CV Exclusive: Riley Gaines Interview
CV NEWS FEED // “It is not kind to put a man in a women’s locker room, and it is not inclusive to allow a man to take opportunities away from women.” Those were the words of Riley Gaines, a retired twelve-time All-American swimmer at the University of Kentucky, who sat down for an exclusive interview with CatholicVote’s Tom Pogasic in a special bonus episode of LOOPcast.
Gaines reflected on her time competing against male swimmer Lia Thomas, her recent experience being ambushed by “trans” activists in San Francisco, and also her unfailing Christian faith. “I realize our God, of course, loves all. But he’s a God who hates sin and our God made man and woman, and he doesn’t make mistakes,” she said.
Riley Gaines: And they were screaming back and forth. One side would say, “‘Trans’ rights are under attack,” and the other side would say, “What do we do? We fight back.” But I didn’t think anything of it. I thought it was just kind of a silly chant. But all of a sudden, after I’m done speaking, we wrapped up. People were standing up to leave – ambush!
Tom Pogasic: Hello, everyone. Welcome back to this edition of LOOPcast. I’m joined by a very, very special guest, a very fast swimmer, a very brave woman. Today, I’m joined by Riley Gaines.
Riley, thanks for joining the show.
Riley: Of course. Thank you so much for having me on. Except I call myself a “swammer” now. I’m too old [to compete]. “Swammer.” (laughs)
Tom: I still think you could be a swimmer. I think you could beat me in a pool. Let’s just put it that way.
So, Riley, you obviously had quite the altercation at San Francisco over the weekend, but I was hoping to actually go a little bit to the beginning of your story and just get everything in totality. So you started swimming at a very young age?
You’re one of the best swimmers in Tennessee high school history, from what I understand. What was that first moment where you knew, hey, I really want to do this swimming thing? Like, I have something going on here?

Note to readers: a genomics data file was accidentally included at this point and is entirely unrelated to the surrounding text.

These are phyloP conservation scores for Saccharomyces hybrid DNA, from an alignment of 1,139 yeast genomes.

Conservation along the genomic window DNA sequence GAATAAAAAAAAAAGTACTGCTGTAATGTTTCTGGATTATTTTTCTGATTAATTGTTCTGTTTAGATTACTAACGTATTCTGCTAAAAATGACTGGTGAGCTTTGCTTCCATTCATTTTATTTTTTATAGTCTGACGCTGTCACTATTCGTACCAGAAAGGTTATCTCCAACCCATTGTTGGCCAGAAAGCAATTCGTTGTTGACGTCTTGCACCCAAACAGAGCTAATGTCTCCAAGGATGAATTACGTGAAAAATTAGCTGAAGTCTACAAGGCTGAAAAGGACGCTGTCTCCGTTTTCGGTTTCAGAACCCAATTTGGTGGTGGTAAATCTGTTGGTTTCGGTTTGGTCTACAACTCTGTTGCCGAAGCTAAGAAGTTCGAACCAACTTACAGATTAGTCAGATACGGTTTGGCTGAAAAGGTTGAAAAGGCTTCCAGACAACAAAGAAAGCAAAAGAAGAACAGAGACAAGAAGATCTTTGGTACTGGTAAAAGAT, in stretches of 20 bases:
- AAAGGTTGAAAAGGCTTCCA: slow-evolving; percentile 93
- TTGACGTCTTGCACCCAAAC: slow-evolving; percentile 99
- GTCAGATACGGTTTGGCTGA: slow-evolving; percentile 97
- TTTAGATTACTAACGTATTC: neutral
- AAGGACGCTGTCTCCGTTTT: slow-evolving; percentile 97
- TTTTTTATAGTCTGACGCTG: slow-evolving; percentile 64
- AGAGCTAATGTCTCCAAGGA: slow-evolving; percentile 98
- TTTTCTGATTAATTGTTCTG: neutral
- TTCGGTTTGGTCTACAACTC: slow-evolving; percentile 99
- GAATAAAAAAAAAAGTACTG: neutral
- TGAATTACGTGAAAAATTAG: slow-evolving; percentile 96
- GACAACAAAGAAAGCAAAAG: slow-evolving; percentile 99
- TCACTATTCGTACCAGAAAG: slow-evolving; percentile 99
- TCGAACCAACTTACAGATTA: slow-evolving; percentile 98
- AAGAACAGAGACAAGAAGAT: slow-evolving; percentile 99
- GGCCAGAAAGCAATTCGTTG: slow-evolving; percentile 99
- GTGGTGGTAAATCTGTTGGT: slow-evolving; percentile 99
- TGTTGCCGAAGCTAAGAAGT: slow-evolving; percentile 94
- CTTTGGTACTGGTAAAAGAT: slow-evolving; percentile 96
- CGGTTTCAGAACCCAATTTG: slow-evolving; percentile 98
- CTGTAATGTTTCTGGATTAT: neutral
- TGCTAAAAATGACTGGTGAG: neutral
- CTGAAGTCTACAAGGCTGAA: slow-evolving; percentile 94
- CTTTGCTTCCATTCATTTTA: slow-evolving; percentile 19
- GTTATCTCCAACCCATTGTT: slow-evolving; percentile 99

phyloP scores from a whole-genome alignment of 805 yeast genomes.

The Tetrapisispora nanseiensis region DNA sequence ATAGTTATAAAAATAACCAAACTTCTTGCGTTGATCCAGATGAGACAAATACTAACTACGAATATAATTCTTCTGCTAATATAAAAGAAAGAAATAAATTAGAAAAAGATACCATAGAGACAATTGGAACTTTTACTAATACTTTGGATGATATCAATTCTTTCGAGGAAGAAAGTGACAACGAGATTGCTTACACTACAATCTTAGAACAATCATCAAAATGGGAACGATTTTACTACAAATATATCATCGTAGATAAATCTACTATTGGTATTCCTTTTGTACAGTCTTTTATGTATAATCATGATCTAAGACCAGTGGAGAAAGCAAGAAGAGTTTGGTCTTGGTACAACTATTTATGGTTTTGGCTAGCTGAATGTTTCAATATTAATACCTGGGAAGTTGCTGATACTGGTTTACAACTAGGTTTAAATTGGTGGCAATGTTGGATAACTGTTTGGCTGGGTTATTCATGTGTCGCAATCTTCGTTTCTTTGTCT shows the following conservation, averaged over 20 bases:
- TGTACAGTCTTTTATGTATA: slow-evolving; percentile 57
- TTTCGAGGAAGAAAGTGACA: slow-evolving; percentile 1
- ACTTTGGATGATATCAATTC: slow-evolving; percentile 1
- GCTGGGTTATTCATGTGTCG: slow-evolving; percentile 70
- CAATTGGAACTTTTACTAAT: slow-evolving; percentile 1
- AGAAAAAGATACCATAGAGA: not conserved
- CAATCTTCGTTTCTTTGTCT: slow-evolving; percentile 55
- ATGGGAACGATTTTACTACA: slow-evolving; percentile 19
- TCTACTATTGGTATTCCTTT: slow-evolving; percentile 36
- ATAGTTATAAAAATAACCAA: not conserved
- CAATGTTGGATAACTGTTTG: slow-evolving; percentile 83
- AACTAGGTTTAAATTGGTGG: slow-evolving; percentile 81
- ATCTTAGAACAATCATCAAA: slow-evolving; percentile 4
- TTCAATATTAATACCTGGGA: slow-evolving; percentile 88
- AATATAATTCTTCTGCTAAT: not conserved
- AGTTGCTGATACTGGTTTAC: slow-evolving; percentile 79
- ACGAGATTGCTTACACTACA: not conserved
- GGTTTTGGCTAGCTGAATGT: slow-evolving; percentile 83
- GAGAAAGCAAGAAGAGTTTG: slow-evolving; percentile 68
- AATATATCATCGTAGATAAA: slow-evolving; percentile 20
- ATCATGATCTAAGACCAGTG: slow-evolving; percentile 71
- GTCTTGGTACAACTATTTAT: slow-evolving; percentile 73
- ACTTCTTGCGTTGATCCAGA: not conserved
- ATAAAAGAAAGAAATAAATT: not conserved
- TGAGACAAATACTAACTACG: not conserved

Riley: So, I played lots of sports growing up, but I started to notice at age 12 or so (middle school) that I was pretty good at swimming. This was the first time I ranked first in the nation.
I was oblivious at the time. I just went in every day, did as well as I could, went home, didn’t think about it, but I started having other parents come up to my parents, or other swimmers come up to me and say, “You know, you’re like, really good. You should really consider making this your only sport.”
And I was like, “No, I want to play softball. I want to play basketball.” All the different things.
But by the time I got to high school, I decided it was time to stick [with] just the swimming. Just because it took up so much time. I was very fortunate to [have been] pretty heavily recruited.
And I knew I wanted to stay in the SEC. I’m sorry, I’m biased. I think the SEC is the best conference. My dad was an SEC football player. My mom played Division I softball. I knew I wanted to stay here close to home. And I eventually committed to the University of Kentucky where I had a phenomenal experience.